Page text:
Forgive me if I am all over the place, this is a hard topic, but one I feel I must write.
My father died when I was six.
Rereading that sentence quiets my brain. I’ve avoided this for so long, I don’t even know how or what to think or feel. A part of me shuns myself, as if I am being a big baby. Just get over it.
How do you get over a loss so deep and profound it leaves you empty? Do you ever get over it, or just learn to live with it? Or maybe, if you’re anything like me you bury it so deep the only way it can manifest itself is in a reoccurring dream that wakes up you up in the middle of the night. A dream so vivid and heart breaking it leaves you sobbing into your pillow until you eventually cry yourself back asleep.
I had never seen a dead body until my dad’s funeral. I remember that distinct smell of what I can only imagine to be embalming fluid. To this day, it was the worst thing I have ever smelled, and I’ve been to many funerals since. I remembered him wearing the ring on his pinky finger that my siblings and I had got him. Looking back, I didn’t realize this was my last chance to say goodbye, and I ruined it. I couldn’t bring myself to kiss him goodbye and I hate myself for it. I know I shouldn’t. I was a scared little girl staring at the lifeless body of her father, and yet that thought does nothing to ease my bitterness.
When I think of him, I try not to remember his funeral, although it always finds a way to grab a hold of my thoughts. I try to think of the good memories. There’s only a few I can remember, and they are mine, they are the only piece of him I have left, that and his wallet. I go through it from time to time; it always ends with me in tears, so usually it stays in my closet in a manila envelope gathering dust. But my memories give me joy, and appreciation. Though I can never speak of them, knowing I will lose it and end up in tears, I like to think of them as a secret between him and I. I don’t know where I would be if I didn’t have them. I can’t lie, sometimes, when I replay them in my mind, I become enraged. Mad I don’t remember more. It feels as though someone stole a life time of memories I could have had. That I should’ve had. Sometimes it feels like they’re not enough, and they aren’t, but they’re better than nothing.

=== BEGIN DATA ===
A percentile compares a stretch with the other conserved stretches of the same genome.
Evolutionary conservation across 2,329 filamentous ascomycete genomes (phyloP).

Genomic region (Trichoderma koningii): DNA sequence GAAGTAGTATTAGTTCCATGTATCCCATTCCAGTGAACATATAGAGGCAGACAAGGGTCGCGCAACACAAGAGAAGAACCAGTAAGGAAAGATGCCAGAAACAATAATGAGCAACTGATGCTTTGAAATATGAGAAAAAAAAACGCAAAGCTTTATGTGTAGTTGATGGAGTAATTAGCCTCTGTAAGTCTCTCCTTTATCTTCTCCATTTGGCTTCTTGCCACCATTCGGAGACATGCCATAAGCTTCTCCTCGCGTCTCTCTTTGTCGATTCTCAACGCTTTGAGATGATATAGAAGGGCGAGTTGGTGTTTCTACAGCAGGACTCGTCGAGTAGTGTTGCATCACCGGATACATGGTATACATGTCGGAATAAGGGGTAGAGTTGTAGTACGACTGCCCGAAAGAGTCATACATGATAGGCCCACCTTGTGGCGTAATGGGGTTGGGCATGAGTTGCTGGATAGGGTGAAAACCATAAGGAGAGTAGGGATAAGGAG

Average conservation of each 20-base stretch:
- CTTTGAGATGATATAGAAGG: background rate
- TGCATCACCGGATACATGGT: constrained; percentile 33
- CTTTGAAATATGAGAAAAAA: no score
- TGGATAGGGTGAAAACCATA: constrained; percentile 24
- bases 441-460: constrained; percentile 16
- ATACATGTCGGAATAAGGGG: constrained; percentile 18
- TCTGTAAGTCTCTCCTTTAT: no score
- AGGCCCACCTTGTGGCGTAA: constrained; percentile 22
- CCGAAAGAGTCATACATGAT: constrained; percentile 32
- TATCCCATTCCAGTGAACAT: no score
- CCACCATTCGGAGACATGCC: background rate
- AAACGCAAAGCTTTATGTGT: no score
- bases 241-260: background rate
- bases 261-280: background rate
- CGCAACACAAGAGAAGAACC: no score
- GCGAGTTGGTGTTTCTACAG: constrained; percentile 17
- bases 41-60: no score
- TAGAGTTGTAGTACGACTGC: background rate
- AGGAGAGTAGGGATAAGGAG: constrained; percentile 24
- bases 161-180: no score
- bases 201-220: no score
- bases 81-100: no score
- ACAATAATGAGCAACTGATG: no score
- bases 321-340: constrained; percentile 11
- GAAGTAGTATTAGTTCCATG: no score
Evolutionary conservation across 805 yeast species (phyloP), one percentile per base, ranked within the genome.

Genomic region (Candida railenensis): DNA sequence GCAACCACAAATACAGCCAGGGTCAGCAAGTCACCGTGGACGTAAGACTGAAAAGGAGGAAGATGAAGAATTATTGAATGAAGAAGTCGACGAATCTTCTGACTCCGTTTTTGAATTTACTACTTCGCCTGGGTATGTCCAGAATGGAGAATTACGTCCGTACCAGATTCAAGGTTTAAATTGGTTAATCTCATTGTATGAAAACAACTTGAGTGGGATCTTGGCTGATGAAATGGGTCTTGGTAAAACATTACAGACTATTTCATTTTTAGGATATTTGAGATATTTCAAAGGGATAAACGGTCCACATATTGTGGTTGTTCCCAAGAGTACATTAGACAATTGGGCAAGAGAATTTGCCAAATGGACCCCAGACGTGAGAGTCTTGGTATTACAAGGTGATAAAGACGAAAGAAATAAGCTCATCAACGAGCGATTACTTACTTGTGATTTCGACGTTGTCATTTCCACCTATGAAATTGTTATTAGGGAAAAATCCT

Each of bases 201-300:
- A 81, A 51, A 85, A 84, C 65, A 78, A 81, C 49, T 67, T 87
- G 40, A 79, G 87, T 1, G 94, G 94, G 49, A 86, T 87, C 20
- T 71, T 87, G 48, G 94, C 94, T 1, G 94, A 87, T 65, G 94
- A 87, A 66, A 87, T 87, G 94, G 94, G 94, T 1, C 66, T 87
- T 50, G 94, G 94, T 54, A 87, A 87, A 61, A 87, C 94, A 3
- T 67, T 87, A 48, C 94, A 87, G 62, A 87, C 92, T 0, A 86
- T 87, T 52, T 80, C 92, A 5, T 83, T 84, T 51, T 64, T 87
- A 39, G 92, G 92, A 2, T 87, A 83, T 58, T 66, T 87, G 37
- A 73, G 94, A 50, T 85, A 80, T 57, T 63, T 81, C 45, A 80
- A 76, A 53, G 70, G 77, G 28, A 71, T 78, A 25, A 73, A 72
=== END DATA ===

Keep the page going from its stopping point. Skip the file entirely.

I’ve been to his grave site one Easter, years and years after his death. I remember that sickening feeling in the pit of my stomach when I found out he doesn’t even have a headstone. I can’t afford a headstone, and the minute I can I will put one there. He deserves at least that. I’ve never been back since that day. How could I? Knowing there is nothing there but a bush to mark where his bones lie. It hurts to even think about. So I try not to.
Six is the blissful age of innocence. Children don’t know the harsh reality of the cruel world. Or it’s supposed to be. Tragedies happen at all ages, but there is something soul crushing about a child learning, far too early, that life is unpredictable, unstable, and absolute chaos. At six you cannot comprehend death. I remember crying uncontrollably, my mother brought me into her bedroom and wiped my tears away, pleading with me to tell her what was wrong. My answer was simple, and at that age, understandable. I was afraid I would never see my dad again. She looked me right in the eyes, and said, “You won’t.”